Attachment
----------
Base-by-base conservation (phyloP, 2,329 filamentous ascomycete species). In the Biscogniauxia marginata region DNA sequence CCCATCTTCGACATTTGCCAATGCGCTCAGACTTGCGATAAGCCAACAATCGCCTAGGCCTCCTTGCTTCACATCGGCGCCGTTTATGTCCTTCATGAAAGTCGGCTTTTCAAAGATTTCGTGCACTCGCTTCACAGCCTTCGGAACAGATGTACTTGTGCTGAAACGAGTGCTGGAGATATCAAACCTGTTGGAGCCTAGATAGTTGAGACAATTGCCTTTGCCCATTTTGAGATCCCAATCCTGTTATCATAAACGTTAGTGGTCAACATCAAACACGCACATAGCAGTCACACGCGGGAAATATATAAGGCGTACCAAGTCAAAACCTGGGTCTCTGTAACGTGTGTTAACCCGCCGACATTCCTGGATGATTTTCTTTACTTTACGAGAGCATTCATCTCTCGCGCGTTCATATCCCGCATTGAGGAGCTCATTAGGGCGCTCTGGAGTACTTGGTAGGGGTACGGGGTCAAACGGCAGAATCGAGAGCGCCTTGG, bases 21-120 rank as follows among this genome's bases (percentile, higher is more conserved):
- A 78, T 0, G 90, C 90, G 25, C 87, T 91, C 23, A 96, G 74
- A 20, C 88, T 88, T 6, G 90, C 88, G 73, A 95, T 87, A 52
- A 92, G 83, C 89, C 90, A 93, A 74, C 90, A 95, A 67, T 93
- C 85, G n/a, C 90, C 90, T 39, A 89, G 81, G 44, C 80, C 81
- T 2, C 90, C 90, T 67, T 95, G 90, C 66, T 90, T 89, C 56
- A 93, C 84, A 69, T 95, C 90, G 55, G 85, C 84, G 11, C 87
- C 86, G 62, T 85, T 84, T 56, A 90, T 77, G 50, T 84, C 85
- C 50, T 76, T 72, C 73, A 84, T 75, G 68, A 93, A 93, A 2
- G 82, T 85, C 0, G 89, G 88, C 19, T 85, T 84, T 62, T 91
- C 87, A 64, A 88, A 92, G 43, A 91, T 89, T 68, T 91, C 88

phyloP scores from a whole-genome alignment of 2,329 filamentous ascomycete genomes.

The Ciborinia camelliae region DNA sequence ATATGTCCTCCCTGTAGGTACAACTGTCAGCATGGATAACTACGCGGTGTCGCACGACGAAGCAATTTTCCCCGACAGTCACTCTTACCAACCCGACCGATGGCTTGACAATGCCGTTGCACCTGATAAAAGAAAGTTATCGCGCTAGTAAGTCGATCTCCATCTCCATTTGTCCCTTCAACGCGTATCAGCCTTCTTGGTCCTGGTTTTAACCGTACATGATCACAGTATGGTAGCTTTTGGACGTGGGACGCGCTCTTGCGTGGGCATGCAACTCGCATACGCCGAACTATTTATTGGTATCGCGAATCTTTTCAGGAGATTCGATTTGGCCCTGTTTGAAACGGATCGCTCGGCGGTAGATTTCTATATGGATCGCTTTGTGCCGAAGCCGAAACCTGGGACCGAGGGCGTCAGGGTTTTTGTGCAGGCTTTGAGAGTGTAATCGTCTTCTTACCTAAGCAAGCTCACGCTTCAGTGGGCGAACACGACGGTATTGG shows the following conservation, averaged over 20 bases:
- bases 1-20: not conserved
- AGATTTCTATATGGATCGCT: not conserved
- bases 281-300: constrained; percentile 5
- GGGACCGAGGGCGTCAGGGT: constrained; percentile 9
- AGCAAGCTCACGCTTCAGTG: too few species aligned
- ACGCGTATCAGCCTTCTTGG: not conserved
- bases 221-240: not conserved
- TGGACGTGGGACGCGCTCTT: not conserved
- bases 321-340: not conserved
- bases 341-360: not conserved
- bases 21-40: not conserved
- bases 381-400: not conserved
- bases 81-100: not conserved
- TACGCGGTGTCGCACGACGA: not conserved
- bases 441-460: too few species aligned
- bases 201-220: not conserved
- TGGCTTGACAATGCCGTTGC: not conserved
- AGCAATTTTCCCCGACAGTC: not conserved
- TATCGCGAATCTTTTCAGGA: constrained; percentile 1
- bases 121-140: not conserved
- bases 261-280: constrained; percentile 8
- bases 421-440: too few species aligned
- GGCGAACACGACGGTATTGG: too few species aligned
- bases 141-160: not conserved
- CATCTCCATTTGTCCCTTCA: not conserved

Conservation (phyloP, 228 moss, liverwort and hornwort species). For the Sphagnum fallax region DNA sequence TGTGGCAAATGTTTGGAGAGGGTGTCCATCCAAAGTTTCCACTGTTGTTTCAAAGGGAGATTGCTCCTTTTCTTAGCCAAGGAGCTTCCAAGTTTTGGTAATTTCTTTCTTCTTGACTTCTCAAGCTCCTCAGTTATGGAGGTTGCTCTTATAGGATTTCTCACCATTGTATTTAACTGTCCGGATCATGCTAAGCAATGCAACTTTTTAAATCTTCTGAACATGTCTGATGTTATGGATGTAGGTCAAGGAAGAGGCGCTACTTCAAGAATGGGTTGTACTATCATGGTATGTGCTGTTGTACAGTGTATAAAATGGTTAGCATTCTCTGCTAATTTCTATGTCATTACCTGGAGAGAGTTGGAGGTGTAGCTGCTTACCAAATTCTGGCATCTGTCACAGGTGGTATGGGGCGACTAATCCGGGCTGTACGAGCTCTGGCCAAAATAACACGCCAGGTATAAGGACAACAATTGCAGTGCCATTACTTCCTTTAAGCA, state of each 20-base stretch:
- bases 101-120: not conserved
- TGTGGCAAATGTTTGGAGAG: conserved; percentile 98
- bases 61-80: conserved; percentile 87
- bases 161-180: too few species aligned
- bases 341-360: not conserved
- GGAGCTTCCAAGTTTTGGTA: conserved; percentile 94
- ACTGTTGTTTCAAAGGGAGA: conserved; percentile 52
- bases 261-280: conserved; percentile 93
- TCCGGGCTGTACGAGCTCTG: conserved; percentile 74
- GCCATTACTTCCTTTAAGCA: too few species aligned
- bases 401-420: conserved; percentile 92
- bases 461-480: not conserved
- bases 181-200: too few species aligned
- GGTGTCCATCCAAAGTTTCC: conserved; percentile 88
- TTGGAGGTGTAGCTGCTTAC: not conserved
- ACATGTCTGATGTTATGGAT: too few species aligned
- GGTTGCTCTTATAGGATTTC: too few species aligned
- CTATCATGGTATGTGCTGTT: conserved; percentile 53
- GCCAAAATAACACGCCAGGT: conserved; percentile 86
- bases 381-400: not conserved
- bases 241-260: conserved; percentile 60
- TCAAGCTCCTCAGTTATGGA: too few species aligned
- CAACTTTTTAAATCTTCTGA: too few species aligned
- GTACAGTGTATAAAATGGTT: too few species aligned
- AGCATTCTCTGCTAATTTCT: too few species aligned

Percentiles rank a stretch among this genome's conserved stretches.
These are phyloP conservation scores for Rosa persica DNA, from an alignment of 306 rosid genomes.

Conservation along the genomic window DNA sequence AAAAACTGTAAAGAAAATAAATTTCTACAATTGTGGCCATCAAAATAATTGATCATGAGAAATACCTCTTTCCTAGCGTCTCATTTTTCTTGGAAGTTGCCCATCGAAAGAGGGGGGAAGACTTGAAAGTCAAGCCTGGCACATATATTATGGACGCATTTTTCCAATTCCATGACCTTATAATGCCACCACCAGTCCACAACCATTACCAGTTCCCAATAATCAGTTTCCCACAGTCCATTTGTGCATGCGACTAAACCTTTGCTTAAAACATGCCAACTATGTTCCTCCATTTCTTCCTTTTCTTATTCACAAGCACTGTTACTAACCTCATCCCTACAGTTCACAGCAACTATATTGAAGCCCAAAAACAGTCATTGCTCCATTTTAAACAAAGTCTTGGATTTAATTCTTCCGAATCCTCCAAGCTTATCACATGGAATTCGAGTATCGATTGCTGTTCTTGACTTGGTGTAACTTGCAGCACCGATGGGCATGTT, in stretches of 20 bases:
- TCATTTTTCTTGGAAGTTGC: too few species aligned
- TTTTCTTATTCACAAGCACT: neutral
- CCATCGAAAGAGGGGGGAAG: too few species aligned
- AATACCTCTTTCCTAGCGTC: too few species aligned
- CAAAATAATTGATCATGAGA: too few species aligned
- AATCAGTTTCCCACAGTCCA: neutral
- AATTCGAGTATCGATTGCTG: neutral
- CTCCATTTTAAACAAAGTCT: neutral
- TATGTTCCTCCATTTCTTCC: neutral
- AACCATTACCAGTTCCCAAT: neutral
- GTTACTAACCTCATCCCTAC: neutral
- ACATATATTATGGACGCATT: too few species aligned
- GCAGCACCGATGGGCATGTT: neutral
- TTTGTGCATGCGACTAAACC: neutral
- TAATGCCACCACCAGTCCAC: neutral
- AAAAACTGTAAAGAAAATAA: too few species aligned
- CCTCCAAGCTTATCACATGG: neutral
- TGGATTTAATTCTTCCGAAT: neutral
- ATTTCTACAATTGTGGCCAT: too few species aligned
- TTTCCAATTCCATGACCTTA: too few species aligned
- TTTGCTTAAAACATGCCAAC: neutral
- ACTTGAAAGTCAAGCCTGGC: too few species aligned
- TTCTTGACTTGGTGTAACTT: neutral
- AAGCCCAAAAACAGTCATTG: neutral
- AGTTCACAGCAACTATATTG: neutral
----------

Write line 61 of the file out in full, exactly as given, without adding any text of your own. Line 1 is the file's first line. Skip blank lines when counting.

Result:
- TCAAGCTCCTCAGTTATGGA: too few species aligned